“I was very patriotic. I felt it was my obligation” to serve, said Zvi Webb, an insurance company owner from Monsey in Rockland County who found religion in Vietnam when he was an army lieutenant in 1969-70. Known then as Hank (short for Harrison), he approached a colonel about taking off Saturdays to observe Shabbat on a combat base in the demilitarized zone. Turned down, he earned officers’ respect for disarming a soldier who had barricaded himself with a hand grenade. “Nobody ever bothered me about Shabbos after that,” Webb said.

Like many members of the charedi community, he doesn’t watch much TV, but the Burns documentary is certain to kindle memories among people who served in the war, he says. “Whenever you start to talk about it, you tear up.”

“It’s going to be used as a trigger” for discussing, and more deeply understanding, the war, says Rabbi David Saltzman, a Navy lieutenant who served as a chaplain in Vietnam.

Army Chaplain Capt. Marc Abramowitz, left, in Vietnam in 1972. “I was treated terribly by people on the street.” Courtesy Moshe Abramowitz

Jewish vets tell stories of inspirational chaplains they met, and of sacrifices they made to attend Passover seders in the field or High Holy Days services in Saigon.

An estimated 5,000 U.S. Jewish troops served in the war; about 300 died. The website of the Jewish War Veterans organization has a separate section for Vietnam Veterans.

“It was a war,” said Jonathan Sarna, professor of American Jewish history at Brandeis University, “that was fought by people who could not get out of that war.” It lacked the urgency of the century’s earlier world wars, its soldiers often held here in low esteem. “Even the World War II vets looked down on them,” Sarna said.

Like other soldiers who wore their uniforms while back in the States, Bob Cirkus, who served in the army in Vietnam in 1965-67, says he was spat upon and called a “baby killer.”

The criticism at home “didn’t have much of an effect” on the morale of the soldiers in Vietnam, said Terry Bresnick, a platoon leader and general’s aide there in 1970-71. “I had a mission to do. We went with a purpose” — to defend democracy in South Vietnam.

Back home, the news reported on indiscriminate killings of Vietnamese civilians, a bombing campaign against neighboring Laos and Cambodia and poisonous defoliants used on the Vietnamese countryside to destroy the hiding places of North Vietnamese Viet Cong resistance fighters.

“It was a war we had no business being in,” said Rabbi Lerner, who was “the most well-known defendant” in the 1970 “Seattle Seven” trial on “conspiracy to incite a riot” charges. He spent two months in jail; the FBI, he said, subsequently trailed him, scuttling possible teaching jobs at universities. “It definitely ruined my life – it ruined my career in academia,” said Rabbi Lerner, who went on to become founding editor of Tikkun magazine.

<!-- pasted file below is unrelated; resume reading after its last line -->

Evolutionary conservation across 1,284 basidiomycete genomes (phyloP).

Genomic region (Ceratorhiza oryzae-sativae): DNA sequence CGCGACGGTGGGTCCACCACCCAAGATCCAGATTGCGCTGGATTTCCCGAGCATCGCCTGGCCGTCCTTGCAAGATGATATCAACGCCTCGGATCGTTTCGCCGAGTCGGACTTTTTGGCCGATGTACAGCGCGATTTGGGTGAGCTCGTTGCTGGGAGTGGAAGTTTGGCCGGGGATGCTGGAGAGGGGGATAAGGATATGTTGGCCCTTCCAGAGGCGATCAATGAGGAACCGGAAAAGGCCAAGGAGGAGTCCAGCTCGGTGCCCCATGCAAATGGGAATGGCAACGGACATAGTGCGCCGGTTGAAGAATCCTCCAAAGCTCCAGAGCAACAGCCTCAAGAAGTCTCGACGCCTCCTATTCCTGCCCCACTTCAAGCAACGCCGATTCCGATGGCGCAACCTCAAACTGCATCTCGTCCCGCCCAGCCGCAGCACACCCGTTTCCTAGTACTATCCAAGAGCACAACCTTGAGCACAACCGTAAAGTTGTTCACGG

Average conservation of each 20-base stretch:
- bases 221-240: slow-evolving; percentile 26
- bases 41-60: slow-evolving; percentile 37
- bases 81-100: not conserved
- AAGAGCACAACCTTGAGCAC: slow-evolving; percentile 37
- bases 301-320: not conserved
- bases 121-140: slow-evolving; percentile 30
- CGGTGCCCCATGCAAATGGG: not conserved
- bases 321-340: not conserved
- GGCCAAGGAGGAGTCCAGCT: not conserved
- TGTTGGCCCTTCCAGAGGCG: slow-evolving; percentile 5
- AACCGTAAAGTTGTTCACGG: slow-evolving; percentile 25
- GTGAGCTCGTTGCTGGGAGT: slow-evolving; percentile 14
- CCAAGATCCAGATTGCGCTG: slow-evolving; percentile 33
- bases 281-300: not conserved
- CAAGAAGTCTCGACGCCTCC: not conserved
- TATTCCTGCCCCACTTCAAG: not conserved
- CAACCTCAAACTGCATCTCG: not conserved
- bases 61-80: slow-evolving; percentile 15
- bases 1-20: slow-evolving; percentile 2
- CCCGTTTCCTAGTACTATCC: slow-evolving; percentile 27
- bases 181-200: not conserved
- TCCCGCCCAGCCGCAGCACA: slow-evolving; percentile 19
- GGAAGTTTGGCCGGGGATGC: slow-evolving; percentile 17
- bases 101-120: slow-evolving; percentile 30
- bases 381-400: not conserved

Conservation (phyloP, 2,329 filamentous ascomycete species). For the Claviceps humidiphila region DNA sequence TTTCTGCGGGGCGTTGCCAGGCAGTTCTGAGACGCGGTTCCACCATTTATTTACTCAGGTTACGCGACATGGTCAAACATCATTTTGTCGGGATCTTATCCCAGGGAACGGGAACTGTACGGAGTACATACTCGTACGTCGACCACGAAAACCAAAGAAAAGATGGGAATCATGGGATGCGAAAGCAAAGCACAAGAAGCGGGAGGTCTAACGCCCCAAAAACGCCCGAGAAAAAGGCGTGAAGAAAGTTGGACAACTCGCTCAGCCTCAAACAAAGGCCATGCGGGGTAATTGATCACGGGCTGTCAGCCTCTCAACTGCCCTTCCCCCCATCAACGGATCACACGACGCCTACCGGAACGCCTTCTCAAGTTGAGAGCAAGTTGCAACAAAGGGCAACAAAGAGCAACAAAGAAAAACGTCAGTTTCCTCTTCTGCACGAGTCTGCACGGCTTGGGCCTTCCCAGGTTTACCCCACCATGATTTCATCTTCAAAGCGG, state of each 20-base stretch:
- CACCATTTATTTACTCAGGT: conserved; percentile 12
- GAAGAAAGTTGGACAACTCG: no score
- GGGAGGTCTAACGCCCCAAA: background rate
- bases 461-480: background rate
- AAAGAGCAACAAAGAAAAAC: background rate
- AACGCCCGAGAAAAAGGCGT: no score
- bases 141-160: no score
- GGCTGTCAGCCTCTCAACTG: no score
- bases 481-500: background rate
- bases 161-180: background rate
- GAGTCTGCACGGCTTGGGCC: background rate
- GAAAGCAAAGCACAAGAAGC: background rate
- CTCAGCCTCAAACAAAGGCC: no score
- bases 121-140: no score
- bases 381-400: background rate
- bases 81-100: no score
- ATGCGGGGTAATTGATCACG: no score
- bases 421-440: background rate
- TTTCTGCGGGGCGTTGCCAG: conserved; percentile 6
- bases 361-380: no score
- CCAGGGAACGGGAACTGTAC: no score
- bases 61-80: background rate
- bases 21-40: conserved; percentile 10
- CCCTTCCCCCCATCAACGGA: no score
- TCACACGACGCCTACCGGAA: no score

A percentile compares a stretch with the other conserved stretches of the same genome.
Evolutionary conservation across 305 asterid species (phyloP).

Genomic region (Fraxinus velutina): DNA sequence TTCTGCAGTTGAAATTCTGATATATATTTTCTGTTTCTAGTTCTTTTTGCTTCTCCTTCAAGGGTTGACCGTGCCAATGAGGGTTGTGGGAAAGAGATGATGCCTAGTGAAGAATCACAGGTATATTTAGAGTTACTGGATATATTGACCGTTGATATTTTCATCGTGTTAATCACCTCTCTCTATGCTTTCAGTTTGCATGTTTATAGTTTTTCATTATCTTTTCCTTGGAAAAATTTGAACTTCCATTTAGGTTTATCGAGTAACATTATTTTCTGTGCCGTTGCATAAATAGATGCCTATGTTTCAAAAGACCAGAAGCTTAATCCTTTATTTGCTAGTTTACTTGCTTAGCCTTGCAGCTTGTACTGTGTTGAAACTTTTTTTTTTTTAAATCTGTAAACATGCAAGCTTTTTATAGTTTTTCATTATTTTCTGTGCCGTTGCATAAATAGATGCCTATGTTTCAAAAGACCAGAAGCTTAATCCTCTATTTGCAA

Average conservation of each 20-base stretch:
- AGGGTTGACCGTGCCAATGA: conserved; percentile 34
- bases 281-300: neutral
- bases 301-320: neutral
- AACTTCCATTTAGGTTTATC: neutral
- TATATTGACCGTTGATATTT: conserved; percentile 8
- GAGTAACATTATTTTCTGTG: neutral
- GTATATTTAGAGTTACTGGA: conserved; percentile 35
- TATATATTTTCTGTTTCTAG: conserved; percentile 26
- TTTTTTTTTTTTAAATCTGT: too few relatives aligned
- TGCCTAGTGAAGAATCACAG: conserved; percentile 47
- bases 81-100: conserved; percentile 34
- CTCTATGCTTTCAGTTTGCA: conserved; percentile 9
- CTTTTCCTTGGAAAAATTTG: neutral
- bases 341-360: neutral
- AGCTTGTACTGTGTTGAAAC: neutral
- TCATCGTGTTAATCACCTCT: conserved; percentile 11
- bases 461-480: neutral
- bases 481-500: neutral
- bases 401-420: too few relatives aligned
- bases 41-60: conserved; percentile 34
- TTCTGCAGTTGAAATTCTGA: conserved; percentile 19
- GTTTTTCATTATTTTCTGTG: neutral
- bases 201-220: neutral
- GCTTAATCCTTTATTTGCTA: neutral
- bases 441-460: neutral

Nevertheless, the rabbi said he was “very proud” of his involvement in the anti-war movement. “There wasn’t any other Jewish choice.”

On this coast, Ruderman, who was arrested “many, many times” for taking part in anti-war demonstrations, echoes Rabbi Lerner’s sentiments. “I felt I did the right thing.”

Do veterans of the Vietnam era see a similarity between that war — a “quagmire” that a conventional army could not win against underground resistance fighters who melted into the civilian population — and the current fighting in Iraq and Afghanistan?

To some degree?

“There’s a very strong element of futility” in all three wars, Rabbi Abramowitz said. And the persistent questions: Is there a light at the end of the proverbial tunnel? When will the war end? How do you tell friend from foe? The latter makes soldiers’ jobs more difficult, the rabbi said. “Your friends, your enemies, are indistinguishable from each other.” They speak the same language, often dress alike. Just as in Vietnam. “Everyone looked the same.”

Rabbi Dresin said he senses a common sense of mission and purpose among the soldiers. Today’s wars in the Middle East are supposed to “democratize” those countries. “Nonsense,” he said. It’s not happening in Iraq or Afghanistan. “The same thing with Vietnam.”

Rabbi Dresin, who served as an Army chaplain in Vietnam in 1969-70, says he found a surprising amount of respect for the anti-war activists among the Jewish soldiers he met there. The Conscientious Objectors “are the heroes,” they would tell him. The people taking a stand against the war took matters into their own hands, they would say, “We just let things happen.”

On the eve of the Burns documentary, veterans find a changed atmosphere in this country.

While Jason Kaatz, a resident of Bellerose, Queens, who was an aviator in Vietnam, says he still finds “a lot of anti-war sentiment,” other vets encounter more respect.

“Time heals all wounds,” Gen. Shachnow says.

Sheldon Goldberg, a retired Air Force navigator from Silver Spring, Md., who befriended a self-described draft dodger while studying for a master’s degree during the war at the University of Wisconsin at Madison, a liberal hotbed, says he senses “a renewed sense of pride in the military. I have people coming up to me thanking me” for serving.

Other vets interviewed by The Jewish Week report similar experiences. “The public realizes we weren’t really the bad guys,” Cirkus says.

The veterans of the current wars are being treated differently,” Rabbi Abramowitz says. “Thank you for your service,” strangers tell him and other past and current members of the Armed Forces. “People say that today to anyone in uniform.”